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Coal, Cost and Culture: Management Strategies for Improving Mine Performance

Oilfield Technology,

All change and improvement begins with the moment where we see problems as opportunities – problems with equipment, cost overruns or conflicts between departments. This moment is tied directly to increased awareness - our ability to perceive and react to our surroundings, a condition or an event. Because awareness is a significant catalyst for change, increasing awareness at the management level is worth millions of dollars to every company seeking to improve performance.

Awareness (not cash, capital, cost reductions, new equipment purchases, or incentive plans):

  • Enables company-wide excellence, unites managers and the workforce, and sustains operations during tough times.
  • Helps you use all of your existing production capacity before approving expansion capital.
  • Reveals organisational inefficiencies that prevent you from optimising equipment performance.
  • Reminds us that people and behaviours, not machines, ultimately determine our success with improvement.
  • Empowers an improvement programme to deliver and sustain the expected benefits. 

A lack of awareness:
  • Hides improvement opportunities.
  • Reduces your ability to increase performance and change the culture.
  • Results in approval of expansion capital when you still have unused production capacity.
  • Causes you to budget for the same problems you had last year and maybe add people to manage them.
  • Can sabotage an entire improvement programme. 

So… if awareness is a critical success factor in improvement, where does the double-edged sword come in? The answer to this question involves expectations of managers and employees. Improvement programmes create expectations for change and ‘give everyone permission’ to fix problems that have been plaguing them for years. Employees on the receiving end of these problems feel a sense of relief because they expect these problems to finally be addressed.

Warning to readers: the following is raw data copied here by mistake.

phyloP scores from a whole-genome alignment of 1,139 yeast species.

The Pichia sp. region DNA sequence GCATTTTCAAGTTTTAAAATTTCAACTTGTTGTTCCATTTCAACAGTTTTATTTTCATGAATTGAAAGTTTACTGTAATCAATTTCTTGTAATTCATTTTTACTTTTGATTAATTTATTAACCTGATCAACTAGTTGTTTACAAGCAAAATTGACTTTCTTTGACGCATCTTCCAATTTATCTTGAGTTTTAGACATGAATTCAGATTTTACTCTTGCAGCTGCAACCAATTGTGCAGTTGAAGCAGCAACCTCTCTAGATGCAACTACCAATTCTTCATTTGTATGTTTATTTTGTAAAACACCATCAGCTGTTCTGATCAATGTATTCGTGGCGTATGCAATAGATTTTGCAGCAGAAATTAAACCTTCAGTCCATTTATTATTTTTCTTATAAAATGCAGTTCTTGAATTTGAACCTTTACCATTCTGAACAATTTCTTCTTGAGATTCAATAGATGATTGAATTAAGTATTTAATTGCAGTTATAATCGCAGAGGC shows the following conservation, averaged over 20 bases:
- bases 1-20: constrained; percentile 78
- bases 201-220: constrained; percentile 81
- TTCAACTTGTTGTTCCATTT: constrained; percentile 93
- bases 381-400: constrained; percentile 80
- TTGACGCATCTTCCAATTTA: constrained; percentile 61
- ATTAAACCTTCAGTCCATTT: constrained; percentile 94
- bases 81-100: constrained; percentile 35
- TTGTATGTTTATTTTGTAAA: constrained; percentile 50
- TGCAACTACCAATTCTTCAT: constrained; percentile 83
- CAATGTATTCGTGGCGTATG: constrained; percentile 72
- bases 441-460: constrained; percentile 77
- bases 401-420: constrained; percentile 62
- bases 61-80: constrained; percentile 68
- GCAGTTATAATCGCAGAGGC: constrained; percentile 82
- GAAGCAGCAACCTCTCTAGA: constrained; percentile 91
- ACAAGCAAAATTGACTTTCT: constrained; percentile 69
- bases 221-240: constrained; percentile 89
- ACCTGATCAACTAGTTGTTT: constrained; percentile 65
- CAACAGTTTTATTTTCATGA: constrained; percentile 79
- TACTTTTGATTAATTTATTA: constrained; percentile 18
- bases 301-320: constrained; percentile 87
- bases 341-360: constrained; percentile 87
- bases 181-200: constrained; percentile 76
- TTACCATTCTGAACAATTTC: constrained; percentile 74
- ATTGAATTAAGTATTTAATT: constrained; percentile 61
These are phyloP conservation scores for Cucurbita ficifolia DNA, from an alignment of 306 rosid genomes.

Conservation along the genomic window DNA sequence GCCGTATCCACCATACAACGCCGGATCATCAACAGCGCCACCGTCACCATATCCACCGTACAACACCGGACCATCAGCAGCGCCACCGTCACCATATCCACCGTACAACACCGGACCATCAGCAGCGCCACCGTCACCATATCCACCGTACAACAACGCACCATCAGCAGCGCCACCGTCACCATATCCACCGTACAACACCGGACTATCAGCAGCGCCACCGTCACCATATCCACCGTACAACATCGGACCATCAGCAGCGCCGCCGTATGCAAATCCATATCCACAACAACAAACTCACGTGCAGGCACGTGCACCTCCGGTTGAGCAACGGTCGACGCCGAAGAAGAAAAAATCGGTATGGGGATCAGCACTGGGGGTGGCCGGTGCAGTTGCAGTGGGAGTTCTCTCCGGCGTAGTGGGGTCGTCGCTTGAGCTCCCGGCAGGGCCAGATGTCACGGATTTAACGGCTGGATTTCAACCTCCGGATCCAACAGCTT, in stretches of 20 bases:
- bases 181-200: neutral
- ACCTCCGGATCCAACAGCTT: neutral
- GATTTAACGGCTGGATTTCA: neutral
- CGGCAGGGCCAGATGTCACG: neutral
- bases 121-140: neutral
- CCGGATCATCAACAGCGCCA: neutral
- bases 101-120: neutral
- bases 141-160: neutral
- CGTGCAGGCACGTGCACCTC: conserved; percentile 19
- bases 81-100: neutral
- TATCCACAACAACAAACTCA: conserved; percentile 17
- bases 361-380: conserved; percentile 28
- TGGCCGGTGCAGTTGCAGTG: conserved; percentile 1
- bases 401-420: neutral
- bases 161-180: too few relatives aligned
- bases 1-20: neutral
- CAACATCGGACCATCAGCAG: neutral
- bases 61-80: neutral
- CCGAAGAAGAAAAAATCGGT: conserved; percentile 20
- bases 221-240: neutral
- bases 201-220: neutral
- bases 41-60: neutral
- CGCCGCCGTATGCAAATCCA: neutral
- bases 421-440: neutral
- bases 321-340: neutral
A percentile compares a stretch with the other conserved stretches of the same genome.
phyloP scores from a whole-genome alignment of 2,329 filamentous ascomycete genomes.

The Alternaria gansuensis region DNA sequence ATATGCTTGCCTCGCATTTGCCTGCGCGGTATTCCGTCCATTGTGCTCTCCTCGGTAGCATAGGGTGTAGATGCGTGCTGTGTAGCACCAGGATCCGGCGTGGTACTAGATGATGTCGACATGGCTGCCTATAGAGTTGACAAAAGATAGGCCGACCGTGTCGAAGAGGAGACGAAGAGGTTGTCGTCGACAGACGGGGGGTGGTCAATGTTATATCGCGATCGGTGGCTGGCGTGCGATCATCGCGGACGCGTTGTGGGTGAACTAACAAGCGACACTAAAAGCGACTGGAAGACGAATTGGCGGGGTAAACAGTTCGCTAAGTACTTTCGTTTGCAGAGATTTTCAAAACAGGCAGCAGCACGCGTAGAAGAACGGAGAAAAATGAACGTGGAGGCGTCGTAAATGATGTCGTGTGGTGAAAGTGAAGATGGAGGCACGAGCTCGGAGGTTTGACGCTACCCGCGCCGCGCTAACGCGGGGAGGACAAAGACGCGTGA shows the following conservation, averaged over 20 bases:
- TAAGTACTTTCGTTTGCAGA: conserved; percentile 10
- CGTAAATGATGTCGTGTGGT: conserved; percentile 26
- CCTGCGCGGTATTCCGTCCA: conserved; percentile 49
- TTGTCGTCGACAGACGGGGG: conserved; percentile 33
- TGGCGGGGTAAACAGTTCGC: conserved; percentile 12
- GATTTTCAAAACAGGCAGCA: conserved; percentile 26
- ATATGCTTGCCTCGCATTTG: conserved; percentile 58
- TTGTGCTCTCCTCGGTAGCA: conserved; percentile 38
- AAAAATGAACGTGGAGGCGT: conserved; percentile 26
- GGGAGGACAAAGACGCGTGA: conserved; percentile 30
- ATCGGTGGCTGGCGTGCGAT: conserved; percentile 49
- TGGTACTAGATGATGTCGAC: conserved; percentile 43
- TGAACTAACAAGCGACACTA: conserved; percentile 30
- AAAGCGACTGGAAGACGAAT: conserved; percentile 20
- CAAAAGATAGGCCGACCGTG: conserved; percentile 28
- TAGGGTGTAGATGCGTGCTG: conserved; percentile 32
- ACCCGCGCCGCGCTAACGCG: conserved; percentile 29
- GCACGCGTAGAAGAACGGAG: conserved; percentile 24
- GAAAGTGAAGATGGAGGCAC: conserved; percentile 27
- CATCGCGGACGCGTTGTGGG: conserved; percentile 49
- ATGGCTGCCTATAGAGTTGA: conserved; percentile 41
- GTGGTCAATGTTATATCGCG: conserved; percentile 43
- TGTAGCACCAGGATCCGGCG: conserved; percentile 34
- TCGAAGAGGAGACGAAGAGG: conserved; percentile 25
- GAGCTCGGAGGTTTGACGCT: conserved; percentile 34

Do you remember a problem that originated in another department but affected your area of responsibility? If that department did not take action on your behalf, how much harder did you have to work and how did you feel about the lack of co-operation? Raising awareness about problems reminds us that only the ‘owner’ of a problem can fix the problem. If the department responsible for correcting the problem does not co-operate, other departments affected by the problem feel additional stress. They know that the problem still exists and that the responsible department is intentionally not taking action in an environment where action to resolve problems is expected.

Management responsiveness greatly influences the culture at every company, and awareness increases the importance of management responsiveness. When managers are proactive and do everything they can to remove barriers to change, they are respected and admired by the workforce. When managers choose to ignore problems only they can fix, the workforce may stop trying to make things better. Employees may believe that management is not committed to change because managers are not behaving like they are committed. This message (unintentionally sent by management) will sabotage improvement efforts throughout the company. 

Are your managers and employees walking by the most important things to fix? Maybe it’s time to focus on awareness to get the most from your improvement programme. Any time is a good time to raise awareness of improvement potential. Processes for ‘raising awareness’:

1) improve management responsiveness to problems that extend beyond the boundaries of one department.

2) augment the power of any improvement initiative to meet or exceed improvement expectations.

Thought for April: all managers have a choice as to how they respond to problems only they can fix. Their choice can energise an improvement programme or shut it down. Being aware of the power attached to this choice helps managers make the right choice every time.

Author: Kay Sever CMC, CQIA, Sustainable Improvement Consultant and Coach. Kay Sever is a leader in sustainable improvement for mines and plants. She combines 29 years of mining experience with a common sense approach to improvement that raises awareness about lost opportunity and hidden barriers that prevent improvement success.

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